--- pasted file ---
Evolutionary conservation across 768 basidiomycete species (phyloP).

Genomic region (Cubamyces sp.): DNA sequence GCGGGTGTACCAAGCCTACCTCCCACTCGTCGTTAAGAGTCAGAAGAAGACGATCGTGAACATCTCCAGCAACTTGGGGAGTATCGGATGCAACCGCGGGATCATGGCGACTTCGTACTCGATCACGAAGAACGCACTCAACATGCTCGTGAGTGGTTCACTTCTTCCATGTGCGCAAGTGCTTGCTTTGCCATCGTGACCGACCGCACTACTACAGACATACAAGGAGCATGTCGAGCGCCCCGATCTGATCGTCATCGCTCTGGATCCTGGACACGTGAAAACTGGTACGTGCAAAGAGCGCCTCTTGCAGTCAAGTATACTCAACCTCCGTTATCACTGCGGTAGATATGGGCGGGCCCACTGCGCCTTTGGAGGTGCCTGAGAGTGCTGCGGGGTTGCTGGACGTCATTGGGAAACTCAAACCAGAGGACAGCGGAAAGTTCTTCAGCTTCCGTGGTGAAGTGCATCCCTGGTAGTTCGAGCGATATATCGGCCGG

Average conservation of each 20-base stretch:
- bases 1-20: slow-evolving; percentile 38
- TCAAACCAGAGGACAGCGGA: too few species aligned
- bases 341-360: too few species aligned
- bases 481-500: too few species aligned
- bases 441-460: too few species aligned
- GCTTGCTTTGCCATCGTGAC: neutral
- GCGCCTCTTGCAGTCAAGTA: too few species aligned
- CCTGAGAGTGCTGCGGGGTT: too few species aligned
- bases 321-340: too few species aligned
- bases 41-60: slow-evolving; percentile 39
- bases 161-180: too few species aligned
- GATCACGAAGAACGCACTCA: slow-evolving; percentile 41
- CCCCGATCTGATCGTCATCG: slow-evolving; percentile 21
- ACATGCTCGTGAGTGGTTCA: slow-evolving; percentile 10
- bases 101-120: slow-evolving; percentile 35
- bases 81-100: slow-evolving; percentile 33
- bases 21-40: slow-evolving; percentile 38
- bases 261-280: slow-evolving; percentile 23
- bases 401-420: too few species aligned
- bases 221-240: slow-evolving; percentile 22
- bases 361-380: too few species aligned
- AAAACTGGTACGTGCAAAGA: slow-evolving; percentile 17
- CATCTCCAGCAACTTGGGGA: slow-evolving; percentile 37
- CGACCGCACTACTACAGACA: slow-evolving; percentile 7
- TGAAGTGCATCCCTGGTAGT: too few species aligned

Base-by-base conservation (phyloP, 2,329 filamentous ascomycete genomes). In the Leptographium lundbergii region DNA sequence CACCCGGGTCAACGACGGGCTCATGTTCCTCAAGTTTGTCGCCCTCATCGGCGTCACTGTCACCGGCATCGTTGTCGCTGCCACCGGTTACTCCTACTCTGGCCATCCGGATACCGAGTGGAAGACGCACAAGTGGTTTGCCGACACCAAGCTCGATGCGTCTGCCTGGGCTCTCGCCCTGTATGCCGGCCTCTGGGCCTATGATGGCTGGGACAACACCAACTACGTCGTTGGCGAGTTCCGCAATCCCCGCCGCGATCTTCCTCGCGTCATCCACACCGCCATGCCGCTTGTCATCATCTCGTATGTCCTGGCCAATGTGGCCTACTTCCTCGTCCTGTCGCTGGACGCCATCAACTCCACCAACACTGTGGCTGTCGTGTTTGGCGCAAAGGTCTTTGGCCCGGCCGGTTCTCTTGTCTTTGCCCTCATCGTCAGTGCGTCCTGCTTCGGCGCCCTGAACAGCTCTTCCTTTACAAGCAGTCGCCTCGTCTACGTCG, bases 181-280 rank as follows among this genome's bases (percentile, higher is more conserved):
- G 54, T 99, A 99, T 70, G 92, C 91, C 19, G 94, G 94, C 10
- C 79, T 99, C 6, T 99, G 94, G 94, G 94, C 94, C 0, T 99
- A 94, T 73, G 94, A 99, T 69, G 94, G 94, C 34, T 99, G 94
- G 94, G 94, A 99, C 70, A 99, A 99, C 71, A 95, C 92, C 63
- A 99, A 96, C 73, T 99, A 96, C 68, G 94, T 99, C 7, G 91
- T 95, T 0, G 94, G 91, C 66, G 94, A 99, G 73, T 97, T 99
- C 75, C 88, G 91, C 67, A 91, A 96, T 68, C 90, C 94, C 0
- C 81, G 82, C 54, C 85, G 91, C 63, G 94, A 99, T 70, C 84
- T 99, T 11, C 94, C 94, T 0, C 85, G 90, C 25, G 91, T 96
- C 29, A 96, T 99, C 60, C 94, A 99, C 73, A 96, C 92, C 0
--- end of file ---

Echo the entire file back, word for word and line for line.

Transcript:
Evolutionary conservation across 768 basidiomycete species (phyloP).

Genomic region (Cubamyces sp.): DNA sequence GCGGGTGTACCAAGCCTACCTCCCACTCGTCGTTAAGAGTCAGAAGAAGACGATCGTGAACATCTCCAGCAACTTGGGGAGTATCGGATGCAACCGCGGGATCATGGCGACTTCGTACTCGATCACGAAGAACGCACTCAACATGCTCGTGAGTGGTTCACTTCTTCCATGTGCGCAAGTGCTTGCTTTGCCATCGTGACCGACCGCACTACTACAGACATACAAGGAGCATGTCGAGCGCCCCGATCTGATCGTCATCGCTCTGGATCCTGGACACGTGAAAACTGGTACGTGCAAAGAGCGCCTCTTGCAGTCAAGTATACTCAACCTCCGTTATCACTGCGGTAGATATGGGCGGGCCCACTGCGCCTTTGGAGGTGCCTGAGAGTGCTGCGGGGTTGCTGGACGTCATTGGGAAACTCAAACCAGAGGACAGCGGAAAGTTCTTCAGCTTCCGTGGTGAAGTGCATCCCTGGTAGTTCGAGCGATATATCGGCCGG

Average conservation of each 20-base stretch:
- bases 1-20: slow-evolving; percentile 38
- TCAAACCAGAGGACAGCGGA: too few species aligned
- bases 341-360: too few species aligned
- bases 481-500: too few species aligned
- bases 441-460: too few species aligned
- GCTTGCTTTGCCATCGTGAC: neutral
- GCGCCTCTTGCAGTCAAGTA: too few species aligned
- CCTGAGAGTGCTGCGGGGTT: too few species aligned
- bases 321-340: too few species aligned
- bases 41-60: slow-evolving; percentile 39
- bases 161-180: too few species aligned
- GATCACGAAGAACGCACTCA: slow-evolving; percentile 41
- CCCCGATCTGATCGTCATCG: slow-evolving; percentile 21
- ACATGCTCGTGAGTGGTTCA: slow-evolving; percentile 10
- bases 101-120: slow-evolving; percentile 35
- bases 81-100: slow-evolving; percentile 33
- bases 21-40: slow-evolving; percentile 38
- bases 261-280: slow-evolving; percentile 23
- bases 401-420: too few species aligned
- bases 221-240: slow-evolving; percentile 22
- bases 361-380: too few species aligned
- AAAACTGGTACGTGCAAAGA: slow-evolving; percentile 17
- CATCTCCAGCAACTTGGGGA: slow-evolving; percentile 37
- CGACCGCACTACTACAGACA: slow-evolving; percentile 7
- TGAAGTGCATCCCTGGTAGT: too few species aligned

Base-by-base conservation (phyloP, 2,329 filamentous ascomycete genomes). In the Leptographium lundbergii region DNA sequence CACCCGGGTCAACGACGGGCTCATGTTCCTCAAGTTTGTCGCCCTCATCGGCGTCACTGTCACCGGCATCGTTGTCGCTGCCACCGGTTACTCCTACTCTGGCCATCCGGATACCGAGTGGAAGACGCACAAGTGGTTTGCCGACACCAAGCTCGATGCGTCTGCCTGGGCTCTCGCCCTGTATGCCGGCCTCTGGGCCTATGATGGCTGGGACAACACCAACTACGTCGTTGGCGAGTTCCGCAATCCCCGCCGCGATCTTCCTCGCGTCATCCACACCGCCATGCCGCTTGTCATCATCTCGTATGTCCTGGCCAATGTGGCCTACTTCCTCGTCCTGTCGCTGGACGCCATCAACTCCACCAACACTGTGGCTGTCGTGTTTGGCGCAAAGGTCTTTGGCCCGGCCGGTTCTCTTGTCTTTGCCCTCATCGTCAGTGCGTCCTGCTTCGGCGCCCTGAACAGCTCTTCCTTTACAAGCAGTCGCCTCGTCTACGTCG, bases 181-280 rank as follows among this genome's bases (percentile, higher is more conserved):
- G 54, T 99, A 99, T 70, G 92, C 91, C 19, G 94, G 94, C 10
- C 79, T 99, C 6, T 99, G 94, G 94, G 94, C 94, C 0, T 99
- A 94, T 73, G 94, A 99, T 69, G 94, G 94, C 34, T 99, G 94
- G 94, G 94, A 99, C 70, A 99, A 99, C 71, A 95, C 92, C 63
- A 99, A 96, C 73, T 99, A 96, C 68, G 94, T 99, C 7, G 91
- T 95, T 0, G 94, G 91, C 66, G 94, A 99, G 73, T 97, T 99
- C 75, C 88, G 91, C 67, A 91, A 96, T 68, C 90, C 94, C 0
- C 81, G 82, C 54, C 85, G 91, C 63, G 94, A 99, T 70, C 84
- T 99, T 11, C 94, C 94, T 0, C 85, G 90, C 25, G 91, T 96
- C 29, A 96, T 99, C 60, C 94, A 99, C 73, A 96, C 92, C 0